Parent:  Well, it’s not so much whether you can understand him, it’s more that he doesn’t seem to be having real discussions with kids.  Also, sometimes when he wants to say something it takes him a while to get it out, almost like he can’t get it out or something.

School administrator:  So, are you saying you want a speech and language evaluation?

Parent: Yes, I guess so, that makes sense I think.

School administrator: Well, Bonnie, you’re the speech pathologist, what do you think?

Bonnie:  I have only observed him in class a few times when I’ve been in the room to consult to other kids, but I’ve never noticed any difficulty in understanding him when I have seen him.

School administrator:  But do you think  you could evaluate him and see?

Bonnie: Well, sure, I guess,

School administrator:  Okay, then let me just make this clear, WE don’t see any concerns surrounding speech issues, but since you’ve requested it we’re going to have Bonnie take a look at it.

Parent:  Okay, great, thanks.

Bonnie: Well then, I guess I’ll do the Goldman Fristoe test of articulation, and then we’ll go from there…


What’s wrong with this picture?

In this scenario, the parents weren’t concerned with articulation, they were concerned with language skills, but since both fall within the expertise of a speech and language pathologist, they just assumed a speech and language evaluation covered their concerns.  And yet, when that IEP meeting reconvenes, all that the Team, including the parents, will learn is how the student performed on tests of articulation.  The real concern, language, will not have been assessed at all.

Before walking into the meeting at which evaluations will be discussed, research which assessments would be the right ones to evaluate areas of concern.

You have to be careful not to micro-manage your school district’s proposed testing, but if you have a good handle on what instruments will and won’t “get at” what you feel needs testing, you will save yourself a tremendous amount of time and frustration.  And you might just spare your child the trouble of undergoing a useless evaluation, only to have to be tested again when the IEP Team realizes what the real worries actually were.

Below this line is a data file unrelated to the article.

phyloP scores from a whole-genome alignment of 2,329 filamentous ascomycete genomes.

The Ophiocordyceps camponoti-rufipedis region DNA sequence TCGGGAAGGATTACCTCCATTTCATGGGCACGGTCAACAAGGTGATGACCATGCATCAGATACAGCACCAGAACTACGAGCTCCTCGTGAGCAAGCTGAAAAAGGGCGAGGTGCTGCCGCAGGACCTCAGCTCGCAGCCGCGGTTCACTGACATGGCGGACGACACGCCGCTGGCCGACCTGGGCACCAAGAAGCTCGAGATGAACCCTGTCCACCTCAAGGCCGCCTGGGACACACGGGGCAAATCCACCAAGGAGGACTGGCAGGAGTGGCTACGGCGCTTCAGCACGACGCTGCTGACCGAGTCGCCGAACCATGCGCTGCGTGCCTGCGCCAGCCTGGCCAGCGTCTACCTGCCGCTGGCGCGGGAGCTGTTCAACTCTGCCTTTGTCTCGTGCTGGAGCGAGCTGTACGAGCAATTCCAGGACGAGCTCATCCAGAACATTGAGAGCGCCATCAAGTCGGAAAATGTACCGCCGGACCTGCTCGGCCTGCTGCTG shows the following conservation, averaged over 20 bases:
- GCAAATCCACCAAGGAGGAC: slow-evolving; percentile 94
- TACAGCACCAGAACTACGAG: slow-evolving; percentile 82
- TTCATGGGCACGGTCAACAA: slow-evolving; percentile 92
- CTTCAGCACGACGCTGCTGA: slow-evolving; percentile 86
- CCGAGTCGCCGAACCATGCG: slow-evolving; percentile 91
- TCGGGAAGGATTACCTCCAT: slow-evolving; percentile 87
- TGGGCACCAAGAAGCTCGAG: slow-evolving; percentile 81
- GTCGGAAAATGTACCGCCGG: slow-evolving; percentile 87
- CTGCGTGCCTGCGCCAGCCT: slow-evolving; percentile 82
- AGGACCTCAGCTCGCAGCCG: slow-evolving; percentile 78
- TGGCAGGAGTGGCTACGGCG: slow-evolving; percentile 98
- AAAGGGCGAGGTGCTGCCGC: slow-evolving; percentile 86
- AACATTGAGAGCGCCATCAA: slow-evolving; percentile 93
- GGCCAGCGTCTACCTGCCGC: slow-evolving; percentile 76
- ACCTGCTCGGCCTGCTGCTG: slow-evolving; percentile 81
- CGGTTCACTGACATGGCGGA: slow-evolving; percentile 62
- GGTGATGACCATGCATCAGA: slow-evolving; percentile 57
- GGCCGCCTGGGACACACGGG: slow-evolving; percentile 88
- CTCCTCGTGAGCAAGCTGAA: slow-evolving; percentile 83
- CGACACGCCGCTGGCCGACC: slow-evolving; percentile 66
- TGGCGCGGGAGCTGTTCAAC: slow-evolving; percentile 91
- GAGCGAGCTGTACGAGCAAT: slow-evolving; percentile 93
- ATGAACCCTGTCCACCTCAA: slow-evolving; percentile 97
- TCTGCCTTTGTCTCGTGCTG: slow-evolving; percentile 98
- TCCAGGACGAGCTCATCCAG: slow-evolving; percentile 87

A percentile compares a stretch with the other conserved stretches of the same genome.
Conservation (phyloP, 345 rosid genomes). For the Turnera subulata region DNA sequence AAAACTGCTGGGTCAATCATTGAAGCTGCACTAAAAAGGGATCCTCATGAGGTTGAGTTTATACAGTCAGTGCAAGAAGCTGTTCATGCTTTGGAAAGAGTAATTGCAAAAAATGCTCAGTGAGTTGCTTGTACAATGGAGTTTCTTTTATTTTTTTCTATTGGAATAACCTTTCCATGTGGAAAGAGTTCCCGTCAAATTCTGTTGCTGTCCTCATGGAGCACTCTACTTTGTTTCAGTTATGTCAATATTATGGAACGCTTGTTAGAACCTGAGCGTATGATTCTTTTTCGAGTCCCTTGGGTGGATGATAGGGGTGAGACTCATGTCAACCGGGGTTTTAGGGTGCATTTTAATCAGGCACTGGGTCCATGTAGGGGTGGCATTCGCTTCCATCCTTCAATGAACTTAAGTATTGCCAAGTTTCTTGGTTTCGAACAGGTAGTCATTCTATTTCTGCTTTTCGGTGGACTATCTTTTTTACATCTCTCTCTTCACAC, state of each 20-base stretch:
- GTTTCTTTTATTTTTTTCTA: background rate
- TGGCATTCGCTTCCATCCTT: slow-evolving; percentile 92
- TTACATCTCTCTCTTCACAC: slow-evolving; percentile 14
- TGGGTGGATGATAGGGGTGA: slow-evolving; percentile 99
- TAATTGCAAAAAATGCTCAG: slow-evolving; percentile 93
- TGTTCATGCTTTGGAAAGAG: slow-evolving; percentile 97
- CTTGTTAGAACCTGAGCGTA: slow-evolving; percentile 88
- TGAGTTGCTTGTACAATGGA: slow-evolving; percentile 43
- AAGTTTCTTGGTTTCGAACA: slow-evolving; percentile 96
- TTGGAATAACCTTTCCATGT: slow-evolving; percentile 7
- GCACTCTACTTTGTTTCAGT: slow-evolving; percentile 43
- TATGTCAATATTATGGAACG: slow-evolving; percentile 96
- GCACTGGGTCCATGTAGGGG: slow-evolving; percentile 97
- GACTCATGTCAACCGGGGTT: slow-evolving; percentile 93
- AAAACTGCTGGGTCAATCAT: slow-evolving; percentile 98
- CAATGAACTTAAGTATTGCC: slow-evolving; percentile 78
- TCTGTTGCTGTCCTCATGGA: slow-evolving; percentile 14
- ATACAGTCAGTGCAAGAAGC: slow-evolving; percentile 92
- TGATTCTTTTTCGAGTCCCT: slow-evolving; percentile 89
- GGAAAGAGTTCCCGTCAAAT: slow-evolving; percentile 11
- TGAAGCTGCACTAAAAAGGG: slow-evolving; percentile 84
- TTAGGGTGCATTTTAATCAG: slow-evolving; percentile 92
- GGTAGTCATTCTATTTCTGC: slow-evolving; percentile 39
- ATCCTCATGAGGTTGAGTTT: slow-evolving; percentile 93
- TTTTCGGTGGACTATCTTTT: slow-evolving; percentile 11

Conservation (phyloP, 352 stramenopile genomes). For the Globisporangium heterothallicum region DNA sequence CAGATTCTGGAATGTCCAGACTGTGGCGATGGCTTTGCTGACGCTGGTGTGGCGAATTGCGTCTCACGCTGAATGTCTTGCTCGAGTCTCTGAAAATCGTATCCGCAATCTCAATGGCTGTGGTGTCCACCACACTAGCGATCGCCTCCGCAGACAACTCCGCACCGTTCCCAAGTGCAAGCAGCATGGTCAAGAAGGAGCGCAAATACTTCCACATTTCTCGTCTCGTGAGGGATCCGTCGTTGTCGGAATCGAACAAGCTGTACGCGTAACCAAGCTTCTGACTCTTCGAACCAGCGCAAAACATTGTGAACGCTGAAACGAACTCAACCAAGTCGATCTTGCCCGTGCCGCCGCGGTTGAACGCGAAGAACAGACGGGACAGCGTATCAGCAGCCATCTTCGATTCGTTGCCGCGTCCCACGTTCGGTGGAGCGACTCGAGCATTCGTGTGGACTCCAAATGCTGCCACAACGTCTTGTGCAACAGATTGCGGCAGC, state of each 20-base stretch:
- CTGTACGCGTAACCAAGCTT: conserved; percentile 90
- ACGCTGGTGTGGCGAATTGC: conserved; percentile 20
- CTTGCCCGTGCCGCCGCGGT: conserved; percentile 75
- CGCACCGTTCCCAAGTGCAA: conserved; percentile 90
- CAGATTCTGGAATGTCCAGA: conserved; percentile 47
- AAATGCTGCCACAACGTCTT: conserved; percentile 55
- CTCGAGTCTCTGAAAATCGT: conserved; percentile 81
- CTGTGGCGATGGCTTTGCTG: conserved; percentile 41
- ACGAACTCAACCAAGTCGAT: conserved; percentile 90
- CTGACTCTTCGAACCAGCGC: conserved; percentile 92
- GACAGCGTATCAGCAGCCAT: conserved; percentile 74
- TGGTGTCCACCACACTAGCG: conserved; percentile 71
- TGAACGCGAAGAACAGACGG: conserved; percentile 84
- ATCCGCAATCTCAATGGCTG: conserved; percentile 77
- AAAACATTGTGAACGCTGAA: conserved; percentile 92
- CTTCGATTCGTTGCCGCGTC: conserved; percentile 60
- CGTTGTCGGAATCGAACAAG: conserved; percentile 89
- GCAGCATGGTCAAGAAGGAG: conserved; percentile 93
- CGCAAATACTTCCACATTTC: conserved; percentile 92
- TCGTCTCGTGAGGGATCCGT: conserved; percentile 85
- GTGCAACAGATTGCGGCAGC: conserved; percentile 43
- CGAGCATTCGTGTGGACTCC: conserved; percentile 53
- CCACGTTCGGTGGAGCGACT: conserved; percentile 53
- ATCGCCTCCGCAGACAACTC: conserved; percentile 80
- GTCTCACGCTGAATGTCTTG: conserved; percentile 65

One Response to Top 5 Tips for Reviewing School Evaluations, Tip 5

  1. Howard Margolis
    August 3rd, 2009 | 1:53 pm

    I agree with your tips. I would add two points:
    1) Evaluations need to be driven by diagnostic questions, but rarely are. Parents (and teachers) need to ask the right questions to get the right answers. Here are a few sample questions:

    # What are my son’s strengths?
    # What are his weaknesses?
    # What services does he need to support and extend his strengths?
    # What services does he need to overcome his weaknesses?
    # If the recommended services are organized by sessions, how frequently should he get the services and how long should each session last?
    # What does he have to learn (academically, socially, emotionally, recreationally, vocationally, behaviorally) to succeed in general education classes, with the general education curriculum?
    # What services does he need to master the general education curriculum?
    # What services does he need to do well in general education classes?
    # What services does he need to do benefit from special education?
    # Specifically and explicitly, how should his progress be measured?
    # How frequently should his progress be measured so any difficulties can quickly be eradicated and his progress accelerated?
    # What annual goals and quarterly objectives would produce important progress without overwhelming or frustrating him?
    # How much repetition and novelty does he need in order to master what’s taught?
    # What has diagnostic teaching revealed about his learning and the kinds of lessons he needs?

    2) Testing is rarely enough to produce needed answers. Diagnostic teaching, observations of the child doing well and poorly, and ongoing monitoring of progress are critical parts of a valid evaluation.